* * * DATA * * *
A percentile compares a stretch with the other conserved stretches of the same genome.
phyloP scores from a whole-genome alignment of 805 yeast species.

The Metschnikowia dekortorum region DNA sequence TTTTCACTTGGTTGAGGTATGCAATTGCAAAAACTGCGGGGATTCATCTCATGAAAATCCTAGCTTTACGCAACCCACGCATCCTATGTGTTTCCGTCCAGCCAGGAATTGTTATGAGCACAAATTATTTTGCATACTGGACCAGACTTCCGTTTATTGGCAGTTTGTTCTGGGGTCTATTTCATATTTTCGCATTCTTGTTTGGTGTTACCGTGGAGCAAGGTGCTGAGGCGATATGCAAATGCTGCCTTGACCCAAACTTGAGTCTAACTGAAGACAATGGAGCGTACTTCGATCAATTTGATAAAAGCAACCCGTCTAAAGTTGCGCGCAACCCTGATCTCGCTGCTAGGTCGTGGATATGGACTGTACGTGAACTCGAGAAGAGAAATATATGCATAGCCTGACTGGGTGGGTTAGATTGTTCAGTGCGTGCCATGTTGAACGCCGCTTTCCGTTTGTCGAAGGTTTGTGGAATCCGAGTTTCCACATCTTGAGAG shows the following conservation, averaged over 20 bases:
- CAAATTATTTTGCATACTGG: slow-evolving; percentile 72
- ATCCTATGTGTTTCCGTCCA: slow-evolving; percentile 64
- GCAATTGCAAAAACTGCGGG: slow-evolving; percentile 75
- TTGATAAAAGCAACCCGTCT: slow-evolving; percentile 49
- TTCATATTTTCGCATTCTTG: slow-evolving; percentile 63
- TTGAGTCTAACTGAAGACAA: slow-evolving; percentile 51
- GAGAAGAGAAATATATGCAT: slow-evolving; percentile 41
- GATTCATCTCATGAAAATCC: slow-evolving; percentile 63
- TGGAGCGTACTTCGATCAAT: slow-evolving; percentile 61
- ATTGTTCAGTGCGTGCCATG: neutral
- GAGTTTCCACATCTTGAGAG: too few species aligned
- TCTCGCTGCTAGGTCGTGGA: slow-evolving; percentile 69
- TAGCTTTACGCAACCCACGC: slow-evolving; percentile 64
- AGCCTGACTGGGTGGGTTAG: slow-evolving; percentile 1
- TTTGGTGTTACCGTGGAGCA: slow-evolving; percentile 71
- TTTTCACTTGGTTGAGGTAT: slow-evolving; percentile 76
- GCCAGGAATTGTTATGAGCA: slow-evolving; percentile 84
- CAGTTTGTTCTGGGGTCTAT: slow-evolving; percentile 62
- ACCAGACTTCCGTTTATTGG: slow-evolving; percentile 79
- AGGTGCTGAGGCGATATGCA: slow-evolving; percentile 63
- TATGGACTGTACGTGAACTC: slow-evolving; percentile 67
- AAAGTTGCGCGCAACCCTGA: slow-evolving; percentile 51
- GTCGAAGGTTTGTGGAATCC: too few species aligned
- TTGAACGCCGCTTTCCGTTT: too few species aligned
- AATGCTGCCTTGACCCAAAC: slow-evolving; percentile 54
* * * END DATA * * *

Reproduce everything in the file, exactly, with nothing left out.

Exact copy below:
A percentile compares a stretch with the other conserved stretches of the same genome.
phyloP scores from a whole-genome alignment of 805 yeast species.

The Metschnikowia dekortorum region DNA sequence TTTTCACTTGGTTGAGGTATGCAATTGCAAAAACTGCGGGGATTCATCTCATGAAAATCCTAGCTTTACGCAACCCACGCATCCTATGTGTTTCCGTCCAGCCAGGAATTGTTATGAGCACAAATTATTTTGCATACTGGACCAGACTTCCGTTTATTGGCAGTTTGTTCTGGGGTCTATTTCATATTTTCGCATTCTTGTTTGGTGTTACCGTGGAGCAAGGTGCTGAGGCGATATGCAAATGCTGCCTTGACCCAAACTTGAGTCTAACTGAAGACAATGGAGCGTACTTCGATCAATTTGATAAAAGCAACCCGTCTAAAGTTGCGCGCAACCCTGATCTCGCTGCTAGGTCGTGGATATGGACTGTACGTGAACTCGAGAAGAGAAATATATGCATAGCCTGACTGGGTGGGTTAGATTGTTCAGTGCGTGCCATGTTGAACGCCGCTTTCCGTTTGTCGAAGGTTTGTGGAATCCGAGTTTCCACATCTTGAGAG shows the following conservation, averaged over 20 bases:
- CAAATTATTTTGCATACTGG: slow-evolving; percentile 72
- ATCCTATGTGTTTCCGTCCA: slow-evolving; percentile 64
- GCAATTGCAAAAACTGCGGG: slow-evolving; percentile 75
- TTGATAAAAGCAACCCGTCT: slow-evolving; percentile 49
- TTCATATTTTCGCATTCTTG: slow-evolving; percentile 63
- TTGAGTCTAACTGAAGACAA: slow-evolving; percentile 51
- GAGAAGAGAAATATATGCAT: slow-evolving; percentile 41
- GATTCATCTCATGAAAATCC: slow-evolving; percentile 63
- TGGAGCGTACTTCGATCAAT: slow-evolving; percentile 61
- ATTGTTCAGTGCGTGCCATG: neutral
- GAGTTTCCACATCTTGAGAG: too few species aligned
- TCTCGCTGCTAGGTCGTGGA: slow-evolving; percentile 69
- TAGCTTTACGCAACCCACGC: slow-evolving; percentile 64
- AGCCTGACTGGGTGGGTTAG: slow-evolving; percentile 1
- TTTGGTGTTACCGTGGAGCA: slow-evolving; percentile 71
- TTTTCACTTGGTTGAGGTAT: slow-evolving; percentile 76
- GCCAGGAATTGTTATGAGCA: slow-evolving; percentile 84
- CAGTTTGTTCTGGGGTCTAT: slow-evolving; percentile 62
- ACCAGACTTCCGTTTATTGG: slow-evolving; percentile 79
- AGGTGCTGAGGCGATATGCA: slow-evolving; percentile 63
- TATGGACTGTACGTGAACTC: slow-evolving; percentile 67
- AAAGTTGCGCGCAACCCTGA: slow-evolving; percentile 51
- GTCGAAGGTTTGTGGAATCC: too few species aligned
- TTGAACGCCGCTTTCCGTTT: too few species aligned
- AATGCTGCCTTGACCCAAAC: slow-evolving; percentile 54